Two subjects which seemed to cause an undue amount of stress during our BPTC years were Opinion Writing and Drafting.
This was largely due to people slavishly following the example answers provided during the year, rather than understanding the thought process behind them. Whilst elements were similar to each, the fact pattern and therefore the advice required changed in each piece.
So this week, we want to give an introduction to Opinion Writing…
Helen found that she was particularly lucky in that her tutor during the first term would work through the question they had been set as a ‘chalk and talk’ before showing us the staff answer, meaning that they took a much more logical, fact-based approach, to each new problem.
This doesn’t always happen though, and often students struggle to understand why there isn’t strictly a ‘right answer’ to every task. So how do you tackle an opinion writing task?
As with all such things, you first need to read through the documents you have been given. In your head, keep in mind the following questions:
Once you have read through everything, read it again. You now have a good idea of what you are looking for, so keep some brief notes addressing the above questions. It will be very rare that you have everything you need in order to give a strong piece of settled advice – there will often be points allocated for acknowledging that a certain piece of information is missing, and that the supply of that information may well change your advice.
Examples of useful information or evidence will vary depending on the type of opinion required. For example, if you are advising on liability following a road traffic accident, then think about maps, photos, mechanic reports, etc. For a contractual dispute, you might want to see copies of the contract, correspondence and, again, photos, etc. of the breach if relevant.
[two_third_last]You now need to get your thoughts and ideas into a logical order. Remember who your audience is though. Yes, you are almost always being instructed by a solicitor who understands legal jargon, but chances are, the lay client will also want to see the same piece of advice that they have just paid a fair amount of money for! It can be useful to test an opinion on family or friends who are not involved in the law. If they cannot follow it, it needs rewriting![/two_third_last]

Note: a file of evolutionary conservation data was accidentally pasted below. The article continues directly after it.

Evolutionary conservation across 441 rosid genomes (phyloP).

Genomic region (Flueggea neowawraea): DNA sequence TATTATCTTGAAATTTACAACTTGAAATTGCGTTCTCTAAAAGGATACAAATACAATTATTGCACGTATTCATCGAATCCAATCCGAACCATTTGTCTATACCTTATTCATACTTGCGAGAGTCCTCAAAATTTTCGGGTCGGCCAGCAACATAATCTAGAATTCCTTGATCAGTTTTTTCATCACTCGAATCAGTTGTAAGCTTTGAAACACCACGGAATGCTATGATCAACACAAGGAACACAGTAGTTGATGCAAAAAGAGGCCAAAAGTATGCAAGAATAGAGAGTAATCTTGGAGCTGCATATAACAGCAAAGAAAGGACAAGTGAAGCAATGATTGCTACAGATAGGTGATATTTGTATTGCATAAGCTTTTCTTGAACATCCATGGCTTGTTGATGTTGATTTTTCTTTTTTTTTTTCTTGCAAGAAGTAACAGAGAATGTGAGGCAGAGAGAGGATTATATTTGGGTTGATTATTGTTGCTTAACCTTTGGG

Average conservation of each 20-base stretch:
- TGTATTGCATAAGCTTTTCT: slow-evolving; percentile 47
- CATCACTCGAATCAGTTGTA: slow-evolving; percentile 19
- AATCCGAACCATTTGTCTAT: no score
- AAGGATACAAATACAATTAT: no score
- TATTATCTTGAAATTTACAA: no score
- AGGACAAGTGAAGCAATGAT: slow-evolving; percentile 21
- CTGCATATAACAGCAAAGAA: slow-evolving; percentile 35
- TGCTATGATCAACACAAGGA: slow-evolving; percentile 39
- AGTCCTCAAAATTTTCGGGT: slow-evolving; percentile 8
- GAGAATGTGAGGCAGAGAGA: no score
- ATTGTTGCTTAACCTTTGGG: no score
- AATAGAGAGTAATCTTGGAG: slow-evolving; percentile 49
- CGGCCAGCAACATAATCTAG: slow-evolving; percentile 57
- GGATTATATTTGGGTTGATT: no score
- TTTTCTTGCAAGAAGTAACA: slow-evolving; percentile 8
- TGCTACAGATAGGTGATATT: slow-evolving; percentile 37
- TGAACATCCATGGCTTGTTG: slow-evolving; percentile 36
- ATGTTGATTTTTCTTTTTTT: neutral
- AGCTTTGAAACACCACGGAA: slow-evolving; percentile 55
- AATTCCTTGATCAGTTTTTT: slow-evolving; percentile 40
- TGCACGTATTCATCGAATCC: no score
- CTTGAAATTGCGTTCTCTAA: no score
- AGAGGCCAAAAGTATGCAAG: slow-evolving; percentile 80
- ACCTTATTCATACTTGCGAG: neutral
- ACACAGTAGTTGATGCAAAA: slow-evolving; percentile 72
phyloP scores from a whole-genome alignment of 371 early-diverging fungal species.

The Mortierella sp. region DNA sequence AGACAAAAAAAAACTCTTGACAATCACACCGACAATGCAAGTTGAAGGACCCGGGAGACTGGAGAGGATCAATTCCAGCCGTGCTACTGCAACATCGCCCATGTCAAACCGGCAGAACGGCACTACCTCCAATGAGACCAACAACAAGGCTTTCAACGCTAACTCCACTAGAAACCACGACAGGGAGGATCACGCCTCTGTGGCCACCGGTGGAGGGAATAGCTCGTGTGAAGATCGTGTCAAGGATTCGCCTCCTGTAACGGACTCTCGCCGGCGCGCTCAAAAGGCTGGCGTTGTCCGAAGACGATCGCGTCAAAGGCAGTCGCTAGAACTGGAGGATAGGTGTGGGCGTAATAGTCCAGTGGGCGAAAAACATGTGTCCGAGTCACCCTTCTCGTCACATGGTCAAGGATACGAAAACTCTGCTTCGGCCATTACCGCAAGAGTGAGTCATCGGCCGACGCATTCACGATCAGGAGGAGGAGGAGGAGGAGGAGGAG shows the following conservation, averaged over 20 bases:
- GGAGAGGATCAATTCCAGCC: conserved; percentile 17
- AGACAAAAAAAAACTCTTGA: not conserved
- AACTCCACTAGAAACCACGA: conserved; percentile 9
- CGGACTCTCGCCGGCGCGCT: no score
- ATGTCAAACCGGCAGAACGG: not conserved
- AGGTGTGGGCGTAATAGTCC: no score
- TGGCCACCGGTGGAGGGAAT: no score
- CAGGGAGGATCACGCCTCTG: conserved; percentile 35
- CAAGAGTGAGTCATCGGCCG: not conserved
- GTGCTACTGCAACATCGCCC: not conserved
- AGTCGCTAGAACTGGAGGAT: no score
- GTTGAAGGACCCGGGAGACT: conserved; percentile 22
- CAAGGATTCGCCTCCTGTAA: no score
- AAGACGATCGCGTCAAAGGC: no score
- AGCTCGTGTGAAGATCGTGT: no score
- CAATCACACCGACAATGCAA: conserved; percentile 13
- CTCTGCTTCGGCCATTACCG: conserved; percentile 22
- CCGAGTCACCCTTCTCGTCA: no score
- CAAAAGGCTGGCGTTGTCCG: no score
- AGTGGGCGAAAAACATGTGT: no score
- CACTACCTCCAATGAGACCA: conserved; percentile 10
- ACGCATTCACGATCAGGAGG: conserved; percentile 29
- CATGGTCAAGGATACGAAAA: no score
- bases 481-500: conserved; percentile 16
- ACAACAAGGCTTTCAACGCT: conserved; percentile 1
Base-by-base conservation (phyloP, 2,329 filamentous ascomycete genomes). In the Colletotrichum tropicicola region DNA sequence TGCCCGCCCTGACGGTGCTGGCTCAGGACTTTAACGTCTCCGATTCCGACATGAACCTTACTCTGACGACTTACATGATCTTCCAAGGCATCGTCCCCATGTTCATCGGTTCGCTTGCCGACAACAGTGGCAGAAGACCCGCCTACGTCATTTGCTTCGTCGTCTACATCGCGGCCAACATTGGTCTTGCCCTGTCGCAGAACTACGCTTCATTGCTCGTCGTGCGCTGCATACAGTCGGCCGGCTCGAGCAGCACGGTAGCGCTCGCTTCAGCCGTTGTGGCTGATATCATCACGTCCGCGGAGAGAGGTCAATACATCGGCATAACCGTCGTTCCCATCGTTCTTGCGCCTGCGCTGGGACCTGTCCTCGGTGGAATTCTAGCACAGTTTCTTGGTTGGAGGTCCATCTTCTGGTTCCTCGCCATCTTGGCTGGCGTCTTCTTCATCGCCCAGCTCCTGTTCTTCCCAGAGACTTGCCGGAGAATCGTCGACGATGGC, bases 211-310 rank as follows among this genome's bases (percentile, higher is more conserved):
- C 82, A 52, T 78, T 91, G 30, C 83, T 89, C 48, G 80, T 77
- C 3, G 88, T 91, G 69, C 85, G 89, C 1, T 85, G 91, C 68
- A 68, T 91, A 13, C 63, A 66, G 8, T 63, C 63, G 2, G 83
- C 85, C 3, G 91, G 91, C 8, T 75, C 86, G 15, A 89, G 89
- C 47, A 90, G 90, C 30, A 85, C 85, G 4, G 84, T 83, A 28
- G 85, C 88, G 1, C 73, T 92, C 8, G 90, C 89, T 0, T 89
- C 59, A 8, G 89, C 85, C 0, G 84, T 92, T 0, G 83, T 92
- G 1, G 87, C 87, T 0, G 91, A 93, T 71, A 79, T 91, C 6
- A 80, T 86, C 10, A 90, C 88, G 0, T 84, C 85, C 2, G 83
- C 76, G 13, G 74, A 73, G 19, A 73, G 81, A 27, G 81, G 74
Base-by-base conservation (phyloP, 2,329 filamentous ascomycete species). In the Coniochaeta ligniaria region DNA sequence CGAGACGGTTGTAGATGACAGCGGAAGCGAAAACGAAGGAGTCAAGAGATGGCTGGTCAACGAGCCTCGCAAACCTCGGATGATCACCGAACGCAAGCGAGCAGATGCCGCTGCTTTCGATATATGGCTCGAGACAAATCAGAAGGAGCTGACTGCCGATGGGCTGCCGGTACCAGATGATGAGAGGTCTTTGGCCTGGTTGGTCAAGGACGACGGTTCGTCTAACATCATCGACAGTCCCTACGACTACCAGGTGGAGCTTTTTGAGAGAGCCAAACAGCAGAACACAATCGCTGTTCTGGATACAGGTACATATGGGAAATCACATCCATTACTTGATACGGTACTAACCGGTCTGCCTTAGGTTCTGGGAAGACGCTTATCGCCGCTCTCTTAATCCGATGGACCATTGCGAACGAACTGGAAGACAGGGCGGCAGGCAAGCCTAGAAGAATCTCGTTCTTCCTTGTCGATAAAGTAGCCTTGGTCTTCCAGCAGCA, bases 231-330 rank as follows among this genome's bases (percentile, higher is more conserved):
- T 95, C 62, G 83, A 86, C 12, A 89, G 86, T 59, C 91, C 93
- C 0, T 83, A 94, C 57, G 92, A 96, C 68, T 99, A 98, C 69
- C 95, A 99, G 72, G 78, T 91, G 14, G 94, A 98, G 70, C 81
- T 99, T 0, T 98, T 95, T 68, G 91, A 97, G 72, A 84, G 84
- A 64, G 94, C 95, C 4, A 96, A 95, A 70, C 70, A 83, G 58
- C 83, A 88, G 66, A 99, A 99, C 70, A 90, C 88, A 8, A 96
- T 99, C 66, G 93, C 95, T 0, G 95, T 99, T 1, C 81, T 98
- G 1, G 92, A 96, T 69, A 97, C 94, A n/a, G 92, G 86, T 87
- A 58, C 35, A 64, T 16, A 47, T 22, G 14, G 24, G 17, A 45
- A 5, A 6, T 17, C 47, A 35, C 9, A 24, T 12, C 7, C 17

As with all good stories, start at the beginning. Set out who you are acting for, and what it is they have asked for advice on. Then (and this is important) set out a list of what you have been sent to aid you. If it is ever claimed at a later date that you missed a crucial document, you have at least got some proof that it was not a document you had received and read at the time of giving your initial advice.
Next you will need to set out the facts of the case. Keep these brief and relevant. You need to cover everything you will rely on later, but at the same time strip out anything extraneous. In most opinion writing tasks on the BPTC, you will be provided with a fairly in-depth account of what has happened, and there will almost certainly be information in there that is not relevant. It is important to recognise this un-useful advice and not include it in your opinion or risk losing marks. If the client has asserted that something is relevant when you believe it is not, it is certainly worth briefly addressing why you have come to a different conclusion so that the client understands.
Having come to a conclusion on the likelihood of success, you now need to advise on what the client can expect if successful. This may range from pure monetary damages to possible injunctions. If it is possible, you need to discuss it.
You are now into the easy marks section, otherwise known as ‘procedural matters’. Your provider will have a particular way they want this written, and specific items they want included. To stress the importance of this section, it often accounts for up to 10% of the overall marks, with little to no thought being required to score well. We kept a tick list of what needed to be included in our notes and would often draft this part before much of the rest of the document during exams, purely to make sure I collected maximum points. The same goes for the ‘further information required’ section. If you have followed our advice earlier of thinking ‘what else do I need’, you should already have a list of any further information or evidence that you require. Include this and collect some more easy exam marks.
Finally make sure you include a conclusion. This is normally a very quick recap of the advice given but it is absolutely crucial that is included! We normally find it useful to think of it from the instructing solicitor’s point of view. If you have a hundred cases on your desk, each with an advice from counsel, you want to be able to quickly see the chance you stand of winning and what the client can reasonably expect to get if you do win. That in a nutshell is your conclusion. Follow this up with the correct formalities for an advice and you are done!